Another downside, which I’m sorry to insist on, is still the range and charging time. 300 miles is fine for daily commuting but it’s utter crap for a road trip. And the hefty buying tag and charging conditions (i.e., you have to have your own mains socket next to the car, ergo, you have to own your own house that has to have its own garage) means this will be a toy for the well-off, who will buy this as a guilt-ridding tool so they don’t feel so bad about their other car, a V8 or V12 that gets a single-figure mpg count. And don’t forget, charging away from home will be difficult and lengthy.

To finalise, there’s that stupid touchscreen centre console. It’s pathetic. Everything is controlled from there, whether it’s the AC, the sunroof or the radio, and I bet it’s invisible in sunlight, clunky at best since you’ll probably have to navigate through a plethora of sub-menus to get where you want, and downright f**king dangerous since this demands a lot of eyes-off-the-road time for this. Utter bilge.

But these downsides are niggles that have to be brought into the real world for there to be a concerted effort for development (except for the touchscreen, that’s just s**t). The current model for electric car ownership is crap (it requires ownership of a second ICE car), and as I’ve said before, it’ll fail if it stays the way it is. But infrastructures for charging away from home will pop up eventually if there’s a demand for it. Charging times, battery life and costs will definitely go down over time, and there have been all sorts of news of battery packs that are cheaper, lighter and more efficient, and are just waiting some more R&D and testing to be made commercially available.

So thumbs up for the Model S. Let’s root for it’s success.

Renault Fluence Z.E. (probably stands for “Zero Economizing”)

Posted in Alt-Fuel, Car conception, Green Tech, Upcoming cars with tags , , , , , , , , , on 10/11/2011 by Alexander

Renault’s latest addition to its all-electric family, the Fluence Z.E., reintroduces problems that came with the Twizy I’ve already written about.

For €21,000 (that already carries a €5,000 tax discount), one of these EVs can be yours. But then you have to pay €82 a month for battery pack rental, for a maximum of 10,000km a year. That’s not counting electricity. Which makes this car a jolly expensive vehicle to run, even in the long term. Doing the corresponding maths, each year you’ll pay €984 alone for the battery rental, plus electricity (which Renault say will cost around €2 per 200km), for a measly 6,000 miles. I do more than double that a year and my fuel bill is around €800. Even counting maintenance costs, my ten-year old Volvo is still a better deal.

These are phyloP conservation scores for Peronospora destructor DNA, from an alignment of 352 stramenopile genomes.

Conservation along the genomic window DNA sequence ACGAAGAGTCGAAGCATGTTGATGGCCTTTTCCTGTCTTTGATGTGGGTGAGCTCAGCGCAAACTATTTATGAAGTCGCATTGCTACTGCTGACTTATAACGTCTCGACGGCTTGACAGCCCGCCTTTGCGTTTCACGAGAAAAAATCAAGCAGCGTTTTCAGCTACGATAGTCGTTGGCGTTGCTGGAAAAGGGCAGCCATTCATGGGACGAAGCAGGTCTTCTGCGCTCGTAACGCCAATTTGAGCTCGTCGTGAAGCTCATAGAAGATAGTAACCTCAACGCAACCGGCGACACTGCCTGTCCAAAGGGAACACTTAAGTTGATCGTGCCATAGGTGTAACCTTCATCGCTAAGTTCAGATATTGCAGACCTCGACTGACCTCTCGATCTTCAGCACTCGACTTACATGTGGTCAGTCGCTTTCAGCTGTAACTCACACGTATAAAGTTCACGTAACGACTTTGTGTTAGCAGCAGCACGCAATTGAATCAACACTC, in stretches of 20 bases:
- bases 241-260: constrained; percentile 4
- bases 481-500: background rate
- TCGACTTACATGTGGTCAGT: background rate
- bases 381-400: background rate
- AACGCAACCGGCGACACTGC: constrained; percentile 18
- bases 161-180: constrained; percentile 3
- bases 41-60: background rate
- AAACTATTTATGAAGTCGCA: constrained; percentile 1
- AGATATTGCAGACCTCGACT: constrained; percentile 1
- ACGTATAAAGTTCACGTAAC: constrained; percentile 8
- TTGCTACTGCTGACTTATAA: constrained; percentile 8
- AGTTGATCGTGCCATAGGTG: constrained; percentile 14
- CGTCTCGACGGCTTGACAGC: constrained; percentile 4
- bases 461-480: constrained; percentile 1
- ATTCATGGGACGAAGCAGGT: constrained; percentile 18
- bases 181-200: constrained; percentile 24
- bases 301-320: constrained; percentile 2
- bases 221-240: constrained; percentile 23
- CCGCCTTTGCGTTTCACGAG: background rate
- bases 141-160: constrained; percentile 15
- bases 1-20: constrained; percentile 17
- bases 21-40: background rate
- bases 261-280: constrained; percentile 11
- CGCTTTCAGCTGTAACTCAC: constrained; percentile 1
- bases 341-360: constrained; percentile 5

OK, then there’s the usual drawbacks of it being a fuss to recharge, the range, etc. I once read (I don’t remember where) about an entrepreneur who wanted to create a network of battery-recharging stations where you’d take your EV and simply switch a depleted battery for a fully charged one. This implies a certain standardization of batteries I don’t think car manufacturers are ready for, but it would be a clever way to go. Either way, I don’t think it’s unfair to say that the current model of EV usage is way, way too inefficient to appeal to a wide-ranging market. The cleverest bet thus far is an EV with a range-extender, best exemplified by the stunning Fisker Karma. This isn’t to say the Electric Car itself will fail, just that the current concept of it will.

Where the hell is it?

Posted in Alt-Fuel, Car conception, Green Tech with tags , , , , , , on 26/05/2011 by Alexander


Two years ago, Popular Science and Autoblog Green ran pieces on a former IBM engineer, Dr. Charles Perry, that won an award and subsequent funding for an idea that would make it feasible for everyone to drive a hybrid. I wrote about it on my other blog (before I created this one specifically for cars, because I was droning on far too much about them there), and again here in the series on alternative fuels.

It’s been two years, and nothing more has surfaced. The PopSci article said there’d be an experimental phase involving fleets of government vehicles, and the system would be commercially available by next year. Shouldn’t some sort of inkling on progress have come out by now? Have they hit a massive snag? What’s going on? The hybrid retrofitting concept, along with the algal fuel production idea, were my two favourite alt-fuel short/mid-term solutions for the fuel crisis. The long-term solutions will probably involve the shockwave generator and/or the split-cycle engine, but as I kept insisting in the alt-fuel series, intermediate solutions are needed, so that we don’t mass-trash our current vehicles and create unnecessary problems in the process.